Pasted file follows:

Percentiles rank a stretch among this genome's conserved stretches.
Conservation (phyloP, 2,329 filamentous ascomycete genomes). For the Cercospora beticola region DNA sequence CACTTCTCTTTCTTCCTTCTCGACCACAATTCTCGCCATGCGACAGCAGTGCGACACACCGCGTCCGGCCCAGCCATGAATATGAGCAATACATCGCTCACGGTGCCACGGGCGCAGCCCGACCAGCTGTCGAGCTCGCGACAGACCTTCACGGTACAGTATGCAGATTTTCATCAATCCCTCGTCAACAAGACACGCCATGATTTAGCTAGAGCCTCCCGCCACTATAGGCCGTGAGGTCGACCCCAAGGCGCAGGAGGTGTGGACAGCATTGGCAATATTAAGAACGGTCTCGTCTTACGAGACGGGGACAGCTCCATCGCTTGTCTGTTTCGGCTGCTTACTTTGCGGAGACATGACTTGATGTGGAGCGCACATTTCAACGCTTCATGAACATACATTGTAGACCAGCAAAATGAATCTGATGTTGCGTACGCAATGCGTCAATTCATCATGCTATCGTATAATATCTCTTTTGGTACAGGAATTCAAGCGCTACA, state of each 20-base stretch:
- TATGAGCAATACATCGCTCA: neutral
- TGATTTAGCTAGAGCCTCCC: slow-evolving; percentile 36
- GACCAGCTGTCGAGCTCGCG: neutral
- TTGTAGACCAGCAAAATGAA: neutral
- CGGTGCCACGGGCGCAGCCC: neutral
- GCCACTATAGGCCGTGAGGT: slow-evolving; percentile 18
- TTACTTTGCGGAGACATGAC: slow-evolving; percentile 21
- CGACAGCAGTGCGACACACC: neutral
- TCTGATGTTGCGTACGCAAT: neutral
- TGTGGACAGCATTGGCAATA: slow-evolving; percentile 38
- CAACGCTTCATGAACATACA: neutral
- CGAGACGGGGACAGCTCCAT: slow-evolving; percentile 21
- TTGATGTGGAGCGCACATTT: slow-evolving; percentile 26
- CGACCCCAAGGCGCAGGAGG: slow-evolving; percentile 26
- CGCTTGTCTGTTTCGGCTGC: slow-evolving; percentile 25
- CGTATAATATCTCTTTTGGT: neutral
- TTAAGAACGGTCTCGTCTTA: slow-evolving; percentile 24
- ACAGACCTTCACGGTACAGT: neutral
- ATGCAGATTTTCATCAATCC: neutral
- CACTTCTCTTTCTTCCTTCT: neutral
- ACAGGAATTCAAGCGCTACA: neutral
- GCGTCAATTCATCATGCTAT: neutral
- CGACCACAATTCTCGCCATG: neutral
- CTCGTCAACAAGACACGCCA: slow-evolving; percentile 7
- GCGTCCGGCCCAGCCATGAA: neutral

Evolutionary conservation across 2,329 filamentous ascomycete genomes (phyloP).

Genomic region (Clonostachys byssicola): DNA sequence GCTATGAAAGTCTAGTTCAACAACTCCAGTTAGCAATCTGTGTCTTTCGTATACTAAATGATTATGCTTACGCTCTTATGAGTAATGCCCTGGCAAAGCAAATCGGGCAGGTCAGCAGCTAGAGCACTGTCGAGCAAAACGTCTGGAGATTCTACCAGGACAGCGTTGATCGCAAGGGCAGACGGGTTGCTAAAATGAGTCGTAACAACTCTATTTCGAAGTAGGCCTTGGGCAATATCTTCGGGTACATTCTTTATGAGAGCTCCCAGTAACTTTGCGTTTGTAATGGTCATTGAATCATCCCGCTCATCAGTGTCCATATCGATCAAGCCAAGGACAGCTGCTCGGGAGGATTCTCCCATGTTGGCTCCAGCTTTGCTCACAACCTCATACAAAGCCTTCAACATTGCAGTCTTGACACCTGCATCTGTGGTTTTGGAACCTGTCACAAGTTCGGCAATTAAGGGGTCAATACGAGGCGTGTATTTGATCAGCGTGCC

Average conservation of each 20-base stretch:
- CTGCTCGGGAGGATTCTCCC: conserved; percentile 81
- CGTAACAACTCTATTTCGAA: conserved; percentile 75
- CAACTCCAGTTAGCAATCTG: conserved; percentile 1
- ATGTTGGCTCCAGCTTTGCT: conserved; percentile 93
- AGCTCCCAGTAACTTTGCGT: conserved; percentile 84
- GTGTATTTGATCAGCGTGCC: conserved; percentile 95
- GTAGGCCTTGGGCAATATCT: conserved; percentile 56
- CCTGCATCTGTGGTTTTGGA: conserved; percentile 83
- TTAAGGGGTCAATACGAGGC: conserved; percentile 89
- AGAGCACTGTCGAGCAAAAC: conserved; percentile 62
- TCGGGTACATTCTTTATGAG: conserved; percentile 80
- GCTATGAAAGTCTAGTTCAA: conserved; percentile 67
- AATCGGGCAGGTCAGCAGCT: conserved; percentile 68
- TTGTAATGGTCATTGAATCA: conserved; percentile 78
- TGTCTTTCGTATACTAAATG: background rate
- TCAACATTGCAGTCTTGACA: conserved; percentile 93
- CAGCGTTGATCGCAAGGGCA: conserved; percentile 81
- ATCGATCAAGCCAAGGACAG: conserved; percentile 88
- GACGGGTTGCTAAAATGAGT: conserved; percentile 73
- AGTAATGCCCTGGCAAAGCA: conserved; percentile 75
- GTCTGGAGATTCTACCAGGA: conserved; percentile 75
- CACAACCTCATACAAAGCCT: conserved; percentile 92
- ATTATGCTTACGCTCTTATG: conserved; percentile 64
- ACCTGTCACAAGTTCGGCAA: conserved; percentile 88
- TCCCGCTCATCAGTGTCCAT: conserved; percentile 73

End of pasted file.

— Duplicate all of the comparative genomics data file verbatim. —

Percentiles rank a stretch among this genome's conserved stretches.
Conservation (phyloP, 2,329 filamentous ascomycete genomes). For the Cercospora beticola region DNA sequence CACTTCTCTTTCTTCCTTCTCGACCACAATTCTCGCCATGCGACAGCAGTGCGACACACCGCGTCCGGCCCAGCCATGAATATGAGCAATACATCGCTCACGGTGCCACGGGCGCAGCCCGACCAGCTGTCGAGCTCGCGACAGACCTTCACGGTACAGTATGCAGATTTTCATCAATCCCTCGTCAACAAGACACGCCATGATTTAGCTAGAGCCTCCCGCCACTATAGGCCGTGAGGTCGACCCCAAGGCGCAGGAGGTGTGGACAGCATTGGCAATATTAAGAACGGTCTCGTCTTACGAGACGGGGACAGCTCCATCGCTTGTCTGTTTCGGCTGCTTACTTTGCGGAGACATGACTTGATGTGGAGCGCACATTTCAACGCTTCATGAACATACATTGTAGACCAGCAAAATGAATCTGATGTTGCGTACGCAATGCGTCAATTCATCATGCTATCGTATAATATCTCTTTTGGTACAGGAATTCAAGCGCTACA, state of each 20-base stretch:
- TATGAGCAATACATCGCTCA: neutral
- TGATTTAGCTAGAGCCTCCC: slow-evolving; percentile 36
- GACCAGCTGTCGAGCTCGCG: neutral
- TTGTAGACCAGCAAAATGAA: neutral
- CGGTGCCACGGGCGCAGCCC: neutral
- GCCACTATAGGCCGTGAGGT: slow-evolving; percentile 18
- TTACTTTGCGGAGACATGAC: slow-evolving; percentile 21
- CGACAGCAGTGCGACACACC: neutral
- TCTGATGTTGCGTACGCAAT: neutral
- TGTGGACAGCATTGGCAATA: slow-evolving; percentile 38
- CAACGCTTCATGAACATACA: neutral
- CGAGACGGGGACAGCTCCAT: slow-evolving; percentile 21
- TTGATGTGGAGCGCACATTT: slow-evolving; percentile 26
- CGACCCCAAGGCGCAGGAGG: slow-evolving; percentile 26
- CGCTTGTCTGTTTCGGCTGC: slow-evolving; percentile 25
- CGTATAATATCTCTTTTGGT: neutral
- TTAAGAACGGTCTCGTCTTA: slow-evolving; percentile 24
- ACAGACCTTCACGGTACAGT: neutral
- ATGCAGATTTTCATCAATCC: neutral
- CACTTCTCTTTCTTCCTTCT: neutral
- ACAGGAATTCAAGCGCTACA: neutral
- GCGTCAATTCATCATGCTAT: neutral
- CGACCACAATTCTCGCCATG: neutral
- CTCGTCAACAAGACACGCCA: slow-evolving; percentile 7
- GCGTCCGGCCCAGCCATGAA: neutral

Evolutionary conservation across 2,329 filamentous ascomycete genomes (phyloP).

Genomic region (Clonostachys byssicola): DNA sequence GCTATGAAAGTCTAGTTCAACAACTCCAGTTAGCAATCTGTGTCTTTCGTATACTAAATGATTATGCTTACGCTCTTATGAGTAATGCCCTGGCAAAGCAAATCGGGCAGGTCAGCAGCTAGAGCACTGTCGAGCAAAACGTCTGGAGATTCTACCAGGACAGCGTTGATCGCAAGGGCAGACGGGTTGCTAAAATGAGTCGTAACAACTCTATTTCGAAGTAGGCCTTGGGCAATATCTTCGGGTACATTCTTTATGAGAGCTCCCAGTAACTTTGCGTTTGTAATGGTCATTGAATCATCCCGCTCATCAGTGTCCATATCGATCAAGCCAAGGACAGCTGCTCGGGAGGATTCTCCCATGTTGGCTCCAGCTTTGCTCACAACCTCATACAAAGCCTTCAACATTGCAGTCTTGACACCTGCATCTGTGGTTTTGGAACCTGTCACAAGTTCGGCAATTAAGGGGTCAATACGAGGCGTGTATTTGATCAGCGTGCC

Average conservation of each 20-base stretch:
- CTGCTCGGGAGGATTCTCCC: conserved; percentile 81
- CGTAACAACTCTATTTCGAA: conserved; percentile 75
- CAACTCCAGTTAGCAATCTG: conserved; percentile 1
- ATGTTGGCTCCAGCTTTGCT: conserved; percentile 93
- AGCTCCCAGTAACTTTGCGT: conserved; percentile 84
- GTGTATTTGATCAGCGTGCC: conserved; percentile 95
- GTAGGCCTTGGGCAATATCT: conserved; percentile 56
- CCTGCATCTGTGGTTTTGGA: conserved; percentile 83
- TTAAGGGGTCAATACGAGGC: conserved; percentile 89
- AGAGCACTGTCGAGCAAAAC: conserved; percentile 62
- TCGGGTACATTCTTTATGAG: conserved; percentile 80
- GCTATGAAAGTCTAGTTCAA: conserved; percentile 67
- AATCGGGCAGGTCAGCAGCT: conserved; percentile 68
- TTGTAATGGTCATTGAATCA: conserved; percentile 78
- TGTCTTTCGTATACTAAATG: background rate
- TCAACATTGCAGTCTTGACA: conserved; percentile 93
- CAGCGTTGATCGCAAGGGCA: conserved; percentile 81
- ATCGATCAAGCCAAGGACAG: conserved; percentile 88
- GACGGGTTGCTAAAATGAGT: conserved; percentile 73
- AGTAATGCCCTGGCAAAGCA: conserved; percentile 75
- GTCTGGAGATTCTACCAGGA: conserved; percentile 75
- CACAACCTCATACAAAGCCT: conserved; percentile 92
- ATTATGCTTACGCTCTTATG: conserved; percentile 64
- ACCTGTCACAAGTTCGGCAA: conserved; percentile 88
- TCCCGCTCATCAGTGTCCAT: conserved; percentile 73